To Meade it was clear that demand management could not produce permanently lower unemployment. The role of demand management was to set the nominal magnitudes in the economy (and especially inflation), while it was the role of microeconomic policy and institutions to determine the level of employment. Once articulated by Meade this increasingly became the orthodox view, repeated for example by Nigel Lawson in his 1984 Mais Lecture. In Meade's view the best aim for microeconomic policy is to stabilise the growth in total money spending. While this neo-Keynesian approach, as Meade called it, has never become official government policy governments have come steadily nearer to pursuing it.
But, if Meade's macroeconomics became the orthodoxy his remedies for unemployment did not. As Meade pointed out unemployment occurs when wages are set above the level at which people are willing to supply labour. So in his book Wage Fixing (1982) Meade proposed that in wage disputes there should be compulsory arbitration with the arbitrator choosing that wage which would lead to the highest level of employment. Although he argued this case strongly, especially in the SDP which he belonged to, it received little support.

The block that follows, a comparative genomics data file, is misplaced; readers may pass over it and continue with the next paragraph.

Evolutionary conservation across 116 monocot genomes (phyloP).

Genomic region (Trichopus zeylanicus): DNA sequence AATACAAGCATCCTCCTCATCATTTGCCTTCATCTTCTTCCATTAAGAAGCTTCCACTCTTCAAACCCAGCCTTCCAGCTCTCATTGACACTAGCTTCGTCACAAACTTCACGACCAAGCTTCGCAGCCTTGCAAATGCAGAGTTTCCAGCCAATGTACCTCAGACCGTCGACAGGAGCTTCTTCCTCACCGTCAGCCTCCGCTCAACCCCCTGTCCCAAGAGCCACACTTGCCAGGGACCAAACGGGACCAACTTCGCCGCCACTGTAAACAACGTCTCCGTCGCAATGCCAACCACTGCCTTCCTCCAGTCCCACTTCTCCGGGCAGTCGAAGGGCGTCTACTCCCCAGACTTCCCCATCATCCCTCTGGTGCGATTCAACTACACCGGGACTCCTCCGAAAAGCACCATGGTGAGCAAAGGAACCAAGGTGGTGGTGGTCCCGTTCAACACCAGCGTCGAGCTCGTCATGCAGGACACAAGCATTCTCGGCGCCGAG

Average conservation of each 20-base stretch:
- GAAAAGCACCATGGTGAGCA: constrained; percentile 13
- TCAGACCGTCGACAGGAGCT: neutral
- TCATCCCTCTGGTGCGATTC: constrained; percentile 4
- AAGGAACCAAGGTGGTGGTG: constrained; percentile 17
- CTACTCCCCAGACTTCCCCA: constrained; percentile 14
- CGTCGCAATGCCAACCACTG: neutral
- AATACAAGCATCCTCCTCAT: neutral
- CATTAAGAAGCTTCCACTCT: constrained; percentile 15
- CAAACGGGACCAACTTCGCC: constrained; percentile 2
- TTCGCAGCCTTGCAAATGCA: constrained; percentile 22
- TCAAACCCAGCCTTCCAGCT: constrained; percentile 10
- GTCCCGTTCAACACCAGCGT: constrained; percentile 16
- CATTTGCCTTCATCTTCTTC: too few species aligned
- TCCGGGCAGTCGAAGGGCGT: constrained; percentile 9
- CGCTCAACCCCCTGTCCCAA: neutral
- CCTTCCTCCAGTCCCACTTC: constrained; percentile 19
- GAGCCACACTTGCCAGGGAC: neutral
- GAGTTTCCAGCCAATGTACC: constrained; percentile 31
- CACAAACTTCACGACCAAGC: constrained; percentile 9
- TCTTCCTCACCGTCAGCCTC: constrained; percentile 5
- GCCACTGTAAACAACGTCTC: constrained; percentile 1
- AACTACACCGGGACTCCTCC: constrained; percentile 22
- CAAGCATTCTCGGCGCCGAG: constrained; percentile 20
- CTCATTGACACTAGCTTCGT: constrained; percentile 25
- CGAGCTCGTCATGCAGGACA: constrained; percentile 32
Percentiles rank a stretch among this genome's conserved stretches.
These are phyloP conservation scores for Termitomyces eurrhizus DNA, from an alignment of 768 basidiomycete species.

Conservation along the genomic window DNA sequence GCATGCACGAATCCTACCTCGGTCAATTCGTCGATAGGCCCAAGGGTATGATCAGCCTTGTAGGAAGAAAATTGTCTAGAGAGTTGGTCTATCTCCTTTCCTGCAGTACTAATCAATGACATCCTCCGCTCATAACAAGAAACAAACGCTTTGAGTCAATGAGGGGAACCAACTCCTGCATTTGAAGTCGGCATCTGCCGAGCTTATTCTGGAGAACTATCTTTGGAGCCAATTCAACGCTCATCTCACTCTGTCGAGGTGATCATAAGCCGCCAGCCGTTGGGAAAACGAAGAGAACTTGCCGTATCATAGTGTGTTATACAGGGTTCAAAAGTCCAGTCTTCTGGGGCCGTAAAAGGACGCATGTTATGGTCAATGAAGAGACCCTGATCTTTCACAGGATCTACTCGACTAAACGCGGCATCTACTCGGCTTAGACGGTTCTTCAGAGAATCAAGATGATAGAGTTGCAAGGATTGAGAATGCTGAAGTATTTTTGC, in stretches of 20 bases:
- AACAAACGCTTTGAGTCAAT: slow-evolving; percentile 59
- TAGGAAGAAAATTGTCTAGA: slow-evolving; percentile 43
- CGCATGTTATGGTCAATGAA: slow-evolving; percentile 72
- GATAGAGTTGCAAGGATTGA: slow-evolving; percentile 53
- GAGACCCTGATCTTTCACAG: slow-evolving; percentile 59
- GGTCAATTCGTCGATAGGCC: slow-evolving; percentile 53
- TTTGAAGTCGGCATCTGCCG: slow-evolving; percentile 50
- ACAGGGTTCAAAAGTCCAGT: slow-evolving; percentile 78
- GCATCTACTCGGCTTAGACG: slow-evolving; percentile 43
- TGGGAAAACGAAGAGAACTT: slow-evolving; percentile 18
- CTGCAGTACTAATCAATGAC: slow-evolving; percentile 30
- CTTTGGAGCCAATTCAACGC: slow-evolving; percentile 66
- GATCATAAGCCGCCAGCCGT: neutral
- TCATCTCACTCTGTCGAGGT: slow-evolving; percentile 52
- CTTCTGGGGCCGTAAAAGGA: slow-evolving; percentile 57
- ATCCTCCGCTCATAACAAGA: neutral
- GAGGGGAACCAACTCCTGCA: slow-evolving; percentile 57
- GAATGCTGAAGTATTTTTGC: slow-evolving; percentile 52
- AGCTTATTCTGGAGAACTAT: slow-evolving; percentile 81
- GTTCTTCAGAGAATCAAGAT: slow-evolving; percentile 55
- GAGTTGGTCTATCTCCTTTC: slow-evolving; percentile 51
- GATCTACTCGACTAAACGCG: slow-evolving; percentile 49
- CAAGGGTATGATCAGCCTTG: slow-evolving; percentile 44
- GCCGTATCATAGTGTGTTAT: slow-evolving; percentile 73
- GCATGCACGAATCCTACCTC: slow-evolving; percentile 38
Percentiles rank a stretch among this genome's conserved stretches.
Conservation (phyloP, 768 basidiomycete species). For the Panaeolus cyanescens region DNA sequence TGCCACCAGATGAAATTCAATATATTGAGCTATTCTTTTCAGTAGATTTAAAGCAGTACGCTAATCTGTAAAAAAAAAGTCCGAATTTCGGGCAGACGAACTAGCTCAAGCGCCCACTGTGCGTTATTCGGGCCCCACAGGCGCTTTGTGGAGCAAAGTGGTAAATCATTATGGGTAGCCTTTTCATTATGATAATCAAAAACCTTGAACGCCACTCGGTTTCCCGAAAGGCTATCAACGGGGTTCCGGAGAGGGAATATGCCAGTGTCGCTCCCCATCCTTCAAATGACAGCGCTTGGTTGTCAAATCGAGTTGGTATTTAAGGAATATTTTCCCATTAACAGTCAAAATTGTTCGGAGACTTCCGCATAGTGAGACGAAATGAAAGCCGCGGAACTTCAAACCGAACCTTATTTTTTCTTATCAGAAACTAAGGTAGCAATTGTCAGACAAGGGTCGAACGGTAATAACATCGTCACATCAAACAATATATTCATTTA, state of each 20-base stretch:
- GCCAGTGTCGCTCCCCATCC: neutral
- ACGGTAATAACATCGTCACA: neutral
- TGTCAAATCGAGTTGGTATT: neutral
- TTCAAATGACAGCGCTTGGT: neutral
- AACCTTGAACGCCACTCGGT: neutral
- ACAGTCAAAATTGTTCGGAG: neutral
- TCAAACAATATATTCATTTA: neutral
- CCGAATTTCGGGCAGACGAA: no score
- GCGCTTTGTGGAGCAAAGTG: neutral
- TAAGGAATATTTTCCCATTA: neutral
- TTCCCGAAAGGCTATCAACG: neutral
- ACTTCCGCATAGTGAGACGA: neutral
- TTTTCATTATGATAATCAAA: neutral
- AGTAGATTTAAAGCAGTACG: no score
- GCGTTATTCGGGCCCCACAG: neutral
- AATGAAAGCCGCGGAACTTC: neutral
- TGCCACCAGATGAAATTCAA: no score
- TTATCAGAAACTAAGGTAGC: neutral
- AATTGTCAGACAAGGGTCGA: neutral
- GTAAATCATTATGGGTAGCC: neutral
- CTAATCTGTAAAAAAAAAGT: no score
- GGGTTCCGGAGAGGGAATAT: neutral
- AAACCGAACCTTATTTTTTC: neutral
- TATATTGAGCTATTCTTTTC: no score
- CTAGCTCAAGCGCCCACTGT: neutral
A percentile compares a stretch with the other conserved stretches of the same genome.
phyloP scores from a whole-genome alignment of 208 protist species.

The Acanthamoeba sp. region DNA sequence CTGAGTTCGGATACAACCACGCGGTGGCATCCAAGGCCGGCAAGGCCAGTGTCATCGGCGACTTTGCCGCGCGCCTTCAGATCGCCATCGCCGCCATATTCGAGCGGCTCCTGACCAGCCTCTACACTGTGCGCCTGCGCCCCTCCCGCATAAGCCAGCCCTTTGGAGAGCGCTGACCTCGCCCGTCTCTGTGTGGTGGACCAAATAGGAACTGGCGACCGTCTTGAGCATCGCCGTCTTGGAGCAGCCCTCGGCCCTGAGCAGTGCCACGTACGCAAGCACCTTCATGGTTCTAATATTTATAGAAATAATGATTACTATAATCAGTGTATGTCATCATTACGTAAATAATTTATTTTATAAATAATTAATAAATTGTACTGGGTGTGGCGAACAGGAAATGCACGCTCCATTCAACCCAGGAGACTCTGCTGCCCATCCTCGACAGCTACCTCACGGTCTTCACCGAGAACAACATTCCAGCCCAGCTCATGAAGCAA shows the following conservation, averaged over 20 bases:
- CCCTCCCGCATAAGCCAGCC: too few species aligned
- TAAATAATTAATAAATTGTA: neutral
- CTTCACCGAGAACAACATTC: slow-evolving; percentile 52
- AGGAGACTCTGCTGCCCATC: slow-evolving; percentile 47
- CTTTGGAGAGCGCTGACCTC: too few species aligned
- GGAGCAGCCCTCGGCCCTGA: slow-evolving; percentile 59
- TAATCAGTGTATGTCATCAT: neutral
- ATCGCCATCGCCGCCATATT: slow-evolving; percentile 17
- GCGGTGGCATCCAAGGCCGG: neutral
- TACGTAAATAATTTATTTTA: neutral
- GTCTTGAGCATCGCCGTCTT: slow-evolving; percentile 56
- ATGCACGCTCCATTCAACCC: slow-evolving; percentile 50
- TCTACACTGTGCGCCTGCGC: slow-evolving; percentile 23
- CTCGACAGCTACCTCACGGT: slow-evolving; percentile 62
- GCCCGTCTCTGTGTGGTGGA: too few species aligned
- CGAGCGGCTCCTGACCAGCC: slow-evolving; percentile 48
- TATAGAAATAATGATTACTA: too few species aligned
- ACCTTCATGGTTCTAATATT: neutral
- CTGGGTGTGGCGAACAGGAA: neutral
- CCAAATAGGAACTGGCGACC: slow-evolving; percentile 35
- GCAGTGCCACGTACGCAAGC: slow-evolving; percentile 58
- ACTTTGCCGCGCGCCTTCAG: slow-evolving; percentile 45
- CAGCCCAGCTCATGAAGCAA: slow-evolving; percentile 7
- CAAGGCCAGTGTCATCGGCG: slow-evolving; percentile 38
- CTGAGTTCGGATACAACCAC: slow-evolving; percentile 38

He then turned to a different approach, proposing that firms should become partnerships between labour and capital where each worker would receive a specified share of the firm's revenue. To make sure that outsiders were not excluded they could join with a lower initial claims than insiders. This became Meade's final vision of the good society.